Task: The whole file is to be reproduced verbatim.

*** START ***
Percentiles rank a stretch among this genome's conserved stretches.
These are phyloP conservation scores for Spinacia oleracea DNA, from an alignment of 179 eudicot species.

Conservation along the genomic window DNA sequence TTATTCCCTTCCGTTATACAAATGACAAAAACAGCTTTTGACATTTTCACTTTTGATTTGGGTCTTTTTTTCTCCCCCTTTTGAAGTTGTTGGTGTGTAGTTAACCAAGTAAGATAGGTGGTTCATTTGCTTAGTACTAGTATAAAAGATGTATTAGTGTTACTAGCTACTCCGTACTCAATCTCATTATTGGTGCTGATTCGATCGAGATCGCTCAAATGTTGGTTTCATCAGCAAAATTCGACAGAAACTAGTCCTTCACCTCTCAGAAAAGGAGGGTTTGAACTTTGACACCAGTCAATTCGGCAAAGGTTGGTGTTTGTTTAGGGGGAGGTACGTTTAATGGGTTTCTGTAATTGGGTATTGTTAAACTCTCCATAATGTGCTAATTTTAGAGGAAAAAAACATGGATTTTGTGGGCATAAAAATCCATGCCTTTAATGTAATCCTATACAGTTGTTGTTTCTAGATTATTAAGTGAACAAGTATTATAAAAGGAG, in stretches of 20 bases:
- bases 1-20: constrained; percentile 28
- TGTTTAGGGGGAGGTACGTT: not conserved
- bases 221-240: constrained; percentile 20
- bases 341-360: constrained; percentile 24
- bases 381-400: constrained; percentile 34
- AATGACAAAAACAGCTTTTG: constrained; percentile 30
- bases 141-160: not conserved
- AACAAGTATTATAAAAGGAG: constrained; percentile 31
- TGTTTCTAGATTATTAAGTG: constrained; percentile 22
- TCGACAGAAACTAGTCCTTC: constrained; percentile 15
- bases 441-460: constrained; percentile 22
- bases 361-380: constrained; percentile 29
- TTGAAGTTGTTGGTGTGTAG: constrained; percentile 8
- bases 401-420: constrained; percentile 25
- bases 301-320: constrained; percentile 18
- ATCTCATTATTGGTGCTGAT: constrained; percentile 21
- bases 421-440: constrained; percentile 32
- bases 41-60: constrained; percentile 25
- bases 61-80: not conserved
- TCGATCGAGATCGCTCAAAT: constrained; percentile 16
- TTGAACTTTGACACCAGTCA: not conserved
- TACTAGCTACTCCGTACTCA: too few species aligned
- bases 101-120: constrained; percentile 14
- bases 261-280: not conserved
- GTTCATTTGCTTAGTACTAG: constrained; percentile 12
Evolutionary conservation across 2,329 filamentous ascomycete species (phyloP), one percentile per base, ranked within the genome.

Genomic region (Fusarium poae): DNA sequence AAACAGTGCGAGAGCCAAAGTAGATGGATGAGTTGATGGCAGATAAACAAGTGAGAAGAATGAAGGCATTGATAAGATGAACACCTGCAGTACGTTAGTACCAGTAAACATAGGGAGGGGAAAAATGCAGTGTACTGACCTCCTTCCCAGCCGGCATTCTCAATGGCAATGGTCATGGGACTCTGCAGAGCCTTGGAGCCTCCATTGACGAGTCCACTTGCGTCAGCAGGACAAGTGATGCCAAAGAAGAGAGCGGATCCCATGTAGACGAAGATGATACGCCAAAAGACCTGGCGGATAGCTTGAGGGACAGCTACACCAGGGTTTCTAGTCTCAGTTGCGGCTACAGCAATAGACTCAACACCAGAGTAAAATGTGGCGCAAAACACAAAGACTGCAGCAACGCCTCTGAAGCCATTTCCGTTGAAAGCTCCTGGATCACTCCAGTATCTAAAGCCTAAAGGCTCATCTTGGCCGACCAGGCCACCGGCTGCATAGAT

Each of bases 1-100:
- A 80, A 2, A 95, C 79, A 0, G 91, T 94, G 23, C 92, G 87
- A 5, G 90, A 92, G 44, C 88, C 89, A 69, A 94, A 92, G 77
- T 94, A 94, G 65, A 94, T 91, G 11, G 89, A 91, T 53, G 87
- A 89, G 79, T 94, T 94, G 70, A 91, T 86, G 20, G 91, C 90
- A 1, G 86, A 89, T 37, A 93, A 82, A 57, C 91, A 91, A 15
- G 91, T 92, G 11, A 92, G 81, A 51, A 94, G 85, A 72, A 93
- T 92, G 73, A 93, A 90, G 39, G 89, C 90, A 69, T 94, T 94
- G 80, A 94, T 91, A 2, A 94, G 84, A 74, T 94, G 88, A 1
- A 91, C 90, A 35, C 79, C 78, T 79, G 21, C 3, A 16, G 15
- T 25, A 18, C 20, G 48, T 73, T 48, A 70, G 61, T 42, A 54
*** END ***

Percentiles rank a stretch among this genome's conserved stretches.
These are phyloP conservation scores for Spinacia oleracea DNA, from an alignment of 179 eudicot species.

Conservation along the genomic window DNA sequence TTATTCCCTTCCGTTATACAAATGACAAAAACAGCTTTTGACATTTTCACTTTTGATTTGGGTCTTTTTTTCTCCCCCTTTTGAAGTTGTTGGTGTGTAGTTAACCAAGTAAGATAGGTGGTTCATTTGCTTAGTACTAGTATAAAAGATGTATTAGTGTTACTAGCTACTCCGTACTCAATCTCATTATTGGTGCTGATTCGATCGAGATCGCTCAAATGTTGGTTTCATCAGCAAAATTCGACAGAAACTAGTCCTTCACCTCTCAGAAAAGGAGGGTTTGAACTTTGACACCAGTCAATTCGGCAAAGGTTGGTGTTTGTTTAGGGGGAGGTACGTTTAATGGGTTTCTGTAATTGGGTATTGTTAAACTCTCCATAATGTGCTAATTTTAGAGGAAAAAAACATGGATTTTGTGGGCATAAAAATCCATGCCTTTAATGTAATCCTATACAGTTGTTGTTTCTAGATTATTAAGTGAACAAGTATTATAAAAGGAG, in stretches of 20 bases:
- bases 1-20: constrained; percentile 28
- TGTTTAGGGGGAGGTACGTT: not conserved
- bases 221-240: constrained; percentile 20
- bases 341-360: constrained; percentile 24
- bases 381-400: constrained; percentile 34
- AATGACAAAAACAGCTTTTG: constrained; percentile 30
- bases 141-160: not conserved
- AACAAGTATTATAAAAGGAG: constrained; percentile 31
- TGTTTCTAGATTATTAAGTG: constrained; percentile 22
- TCGACAGAAACTAGTCCTTC: constrained; percentile 15
- bases 441-460: constrained; percentile 22
- bases 361-380: constrained; percentile 29
- TTGAAGTTGTTGGTGTGTAG: constrained; percentile 8
- bases 401-420: constrained; percentile 25
- bases 301-320: constrained; percentile 18
- ATCTCATTATTGGTGCTGAT: constrained; percentile 21
- bases 421-440: constrained; percentile 32
- bases 41-60: constrained; percentile 25
- bases 61-80: not conserved
- TCGATCGAGATCGCTCAAAT: constrained; percentile 16
- TTGAACTTTGACACCAGTCA: not conserved
- TACTAGCTACTCCGTACTCA: too few species aligned
- bases 101-120: constrained; percentile 14
- bases 261-280: not conserved
- GTTCATTTGCTTAGTACTAG: constrained; percentile 12
Evolutionary conservation across 2,329 filamentous ascomycete species (phyloP), one percentile per base, ranked within the genome.

Genomic region (Fusarium poae): DNA sequence AAACAGTGCGAGAGCCAAAGTAGATGGATGAGTTGATGGCAGATAAACAAGTGAGAAGAATGAAGGCATTGATAAGATGAACACCTGCAGTACGTTAGTACCAGTAAACATAGGGAGGGGAAAAATGCAGTGTACTGACCTCCTTCCCAGCCGGCATTCTCAATGGCAATGGTCATGGGACTCTGCAGAGCCTTGGAGCCTCCATTGACGAGTCCACTTGCGTCAGCAGGACAAGTGATGCCAAAGAAGAGAGCGGATCCCATGTAGACGAAGATGATACGCCAAAAGACCTGGCGGATAGCTTGAGGGACAGCTACACCAGGGTTTCTAGTCTCAGTTGCGGCTACAGCAATAGACTCAACACCAGAGTAAAATGTGGCGCAAAACACAAAGACTGCAGCAACGCCTCTGAAGCCATTTCCGTTGAAAGCTCCTGGATCACTCCAGTATCTAAAGCCTAAAGGCTCATCTTGGCCGACCAGGCCACCGGCTGCATAGAT

Each of bases 1-100:
- A 80, A 2, A 95, C 79, A 0, G 91, T 94, G 23, C 92, G 87
- A 5, G 90, A 92, G 44, C 88, C 89, A 69, A 94, A 92, G 77
- T 94, A 94, G 65, A 94, T 91, G 11, G 89, A 91, T 53, G 87
- A 89, G 79, T 94, T 94, G 70, A 91, T 86, G 20, G 91, C 90
- A 1, G 86, A 89, T 37, A 93, A 82, A 57, C 91, A 91, A 15
- G 91, T 92, G 11, A 92, G 81, A 51, A 94, G 85, A 72, A 93
- T 92, G 73, A 93, A 90, G 39, G 89, C 90, A 69, T 94, T 94
- G 80, A 94, T 91, A 2, A 94, G 84, A 74, T 94, G 88, A 1
- A 91, C 90, A 35, C 79, C 78, T 79, G 21, C 3, A 16, G 15
- T 25, A 18, C 20, G 48, T 73, T 48, A 70, G 61, T 42, A 54